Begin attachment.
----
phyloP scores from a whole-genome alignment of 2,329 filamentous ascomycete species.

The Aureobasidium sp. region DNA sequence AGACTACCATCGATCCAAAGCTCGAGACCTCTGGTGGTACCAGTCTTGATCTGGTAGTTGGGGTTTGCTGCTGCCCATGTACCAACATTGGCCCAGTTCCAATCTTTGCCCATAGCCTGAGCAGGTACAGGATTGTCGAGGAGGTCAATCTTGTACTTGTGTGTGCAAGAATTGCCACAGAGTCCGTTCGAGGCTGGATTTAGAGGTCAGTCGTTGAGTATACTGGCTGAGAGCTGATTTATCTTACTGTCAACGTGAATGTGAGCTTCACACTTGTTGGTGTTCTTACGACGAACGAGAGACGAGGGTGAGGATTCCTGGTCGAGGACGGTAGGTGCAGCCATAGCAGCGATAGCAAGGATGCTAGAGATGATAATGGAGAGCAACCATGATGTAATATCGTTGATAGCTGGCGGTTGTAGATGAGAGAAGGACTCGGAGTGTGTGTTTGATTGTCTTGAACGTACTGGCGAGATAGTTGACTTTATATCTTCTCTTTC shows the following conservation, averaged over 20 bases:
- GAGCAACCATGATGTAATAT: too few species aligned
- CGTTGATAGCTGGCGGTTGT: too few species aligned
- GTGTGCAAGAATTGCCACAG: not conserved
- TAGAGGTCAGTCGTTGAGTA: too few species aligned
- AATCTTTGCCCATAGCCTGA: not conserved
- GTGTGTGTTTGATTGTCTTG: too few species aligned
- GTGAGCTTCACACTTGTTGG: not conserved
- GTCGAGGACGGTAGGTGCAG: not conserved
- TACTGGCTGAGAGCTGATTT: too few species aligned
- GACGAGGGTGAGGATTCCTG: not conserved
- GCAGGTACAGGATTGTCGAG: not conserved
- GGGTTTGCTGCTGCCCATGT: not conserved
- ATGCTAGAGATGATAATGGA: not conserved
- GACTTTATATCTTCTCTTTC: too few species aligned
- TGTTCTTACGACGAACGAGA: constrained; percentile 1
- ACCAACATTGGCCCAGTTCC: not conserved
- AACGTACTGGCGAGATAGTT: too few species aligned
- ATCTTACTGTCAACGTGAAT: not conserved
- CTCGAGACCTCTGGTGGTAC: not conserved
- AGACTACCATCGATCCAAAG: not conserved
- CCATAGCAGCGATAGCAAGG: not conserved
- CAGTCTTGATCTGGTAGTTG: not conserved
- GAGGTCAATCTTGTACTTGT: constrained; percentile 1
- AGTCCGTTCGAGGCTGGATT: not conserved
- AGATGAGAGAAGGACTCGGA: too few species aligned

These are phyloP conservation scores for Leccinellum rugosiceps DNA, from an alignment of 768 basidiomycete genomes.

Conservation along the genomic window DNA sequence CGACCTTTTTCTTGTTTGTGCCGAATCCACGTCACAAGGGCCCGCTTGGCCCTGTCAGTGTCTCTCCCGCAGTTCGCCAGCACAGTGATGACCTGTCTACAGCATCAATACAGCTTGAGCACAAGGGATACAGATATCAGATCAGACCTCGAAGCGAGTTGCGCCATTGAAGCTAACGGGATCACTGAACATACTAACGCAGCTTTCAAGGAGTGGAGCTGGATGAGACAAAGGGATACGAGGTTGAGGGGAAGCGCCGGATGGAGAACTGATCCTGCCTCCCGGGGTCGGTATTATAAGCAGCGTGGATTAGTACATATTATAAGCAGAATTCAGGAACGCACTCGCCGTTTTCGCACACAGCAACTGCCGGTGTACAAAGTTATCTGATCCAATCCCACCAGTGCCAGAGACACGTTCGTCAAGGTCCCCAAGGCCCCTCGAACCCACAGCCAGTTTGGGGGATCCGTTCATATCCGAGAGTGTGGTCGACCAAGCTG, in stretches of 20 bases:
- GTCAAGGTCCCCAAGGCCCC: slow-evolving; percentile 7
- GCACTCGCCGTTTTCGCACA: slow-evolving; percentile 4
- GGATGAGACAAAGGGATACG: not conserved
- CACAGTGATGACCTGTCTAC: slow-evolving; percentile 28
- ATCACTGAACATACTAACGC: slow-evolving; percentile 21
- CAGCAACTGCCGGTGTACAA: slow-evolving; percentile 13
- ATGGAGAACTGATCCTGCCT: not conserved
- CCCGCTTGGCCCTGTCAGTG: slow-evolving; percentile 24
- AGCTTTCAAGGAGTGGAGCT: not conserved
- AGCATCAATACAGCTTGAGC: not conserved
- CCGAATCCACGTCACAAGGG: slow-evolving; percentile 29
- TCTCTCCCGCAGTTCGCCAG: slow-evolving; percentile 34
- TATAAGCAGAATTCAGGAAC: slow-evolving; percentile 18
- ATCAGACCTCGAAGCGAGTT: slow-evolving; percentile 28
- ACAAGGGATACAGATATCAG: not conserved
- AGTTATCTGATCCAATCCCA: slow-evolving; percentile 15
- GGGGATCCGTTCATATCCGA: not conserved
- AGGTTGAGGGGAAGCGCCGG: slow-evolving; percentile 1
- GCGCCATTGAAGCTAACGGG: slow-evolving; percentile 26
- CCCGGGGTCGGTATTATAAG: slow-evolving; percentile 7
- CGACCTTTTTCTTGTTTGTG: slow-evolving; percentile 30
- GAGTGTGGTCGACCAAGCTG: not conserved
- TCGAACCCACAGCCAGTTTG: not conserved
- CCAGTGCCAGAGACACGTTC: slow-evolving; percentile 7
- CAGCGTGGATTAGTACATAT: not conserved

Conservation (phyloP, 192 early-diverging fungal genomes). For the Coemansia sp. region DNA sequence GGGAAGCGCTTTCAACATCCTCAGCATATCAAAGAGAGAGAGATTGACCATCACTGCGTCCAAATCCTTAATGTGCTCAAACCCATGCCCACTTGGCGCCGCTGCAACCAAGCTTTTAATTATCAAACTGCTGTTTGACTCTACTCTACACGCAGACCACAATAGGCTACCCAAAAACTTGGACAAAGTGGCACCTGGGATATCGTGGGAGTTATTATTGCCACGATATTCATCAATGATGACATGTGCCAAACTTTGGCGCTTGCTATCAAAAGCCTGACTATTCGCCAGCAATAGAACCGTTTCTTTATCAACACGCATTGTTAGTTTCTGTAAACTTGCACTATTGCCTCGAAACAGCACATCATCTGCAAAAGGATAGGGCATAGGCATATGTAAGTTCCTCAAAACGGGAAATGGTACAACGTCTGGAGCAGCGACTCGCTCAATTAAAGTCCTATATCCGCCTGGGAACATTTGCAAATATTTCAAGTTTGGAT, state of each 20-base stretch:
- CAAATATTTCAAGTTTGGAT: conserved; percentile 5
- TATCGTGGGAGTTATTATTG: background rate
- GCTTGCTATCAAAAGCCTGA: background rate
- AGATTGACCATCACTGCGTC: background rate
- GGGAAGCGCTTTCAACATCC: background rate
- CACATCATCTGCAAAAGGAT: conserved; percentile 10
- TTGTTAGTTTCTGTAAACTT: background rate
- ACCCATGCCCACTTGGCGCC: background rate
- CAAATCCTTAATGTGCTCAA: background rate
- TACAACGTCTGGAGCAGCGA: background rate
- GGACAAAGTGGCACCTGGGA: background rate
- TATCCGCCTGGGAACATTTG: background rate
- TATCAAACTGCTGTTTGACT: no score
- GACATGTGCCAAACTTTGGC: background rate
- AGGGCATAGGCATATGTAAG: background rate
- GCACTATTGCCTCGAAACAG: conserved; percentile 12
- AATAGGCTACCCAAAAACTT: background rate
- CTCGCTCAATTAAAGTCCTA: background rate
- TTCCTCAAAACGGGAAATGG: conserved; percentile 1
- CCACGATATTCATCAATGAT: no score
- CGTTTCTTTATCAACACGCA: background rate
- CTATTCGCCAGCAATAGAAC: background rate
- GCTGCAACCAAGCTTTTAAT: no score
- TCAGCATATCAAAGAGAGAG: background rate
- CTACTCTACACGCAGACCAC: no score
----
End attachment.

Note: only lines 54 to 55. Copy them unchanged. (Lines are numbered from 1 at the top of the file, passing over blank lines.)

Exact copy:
- CAGCGTGGATTAGTACATAT: not conserved

Conservation (phyloP, 192 early-diverging fungal genomes). For the Coemansia sp. region DNA sequence GGGAAGCGCTTTCAACATCCTCAGCATATCAAAGAGAGAGAGATTGACCATCACTGCGTCCAAATCCTTAATGTGCTCAAACCCATGCCCACTTGGCGCCGCTGCAACCAAGCTTTTAATTATCAAACTGCTGTTTGACTCTACTCTACACGCAGACCACAATAGGCTACCCAAAAACTTGGACAAAGTGGCACCTGGGATATCGTGGGAGTTATTATTGCCACGATATTCATCAATGATGACATGTGCCAAACTTTGGCGCTTGCTATCAAAAGCCTGACTATTCGCCAGCAATAGAACCGTTTCTTTATCAACACGCATTGTTAGTTTCTGTAAACTTGCACTATTGCCTCGAAACAGCACATCATCTGCAAAAGGATAGGGCATAGGCATATGTAAGTTCCTCAAAACGGGAAATGGTACAACGTCTGGAGCAGCGACTCGCTCAATTAAAGTCCTATATCCGCCTGGGAACATTTGCAAATATTTCAAGTTTGGAT, state of each 20-base stretch: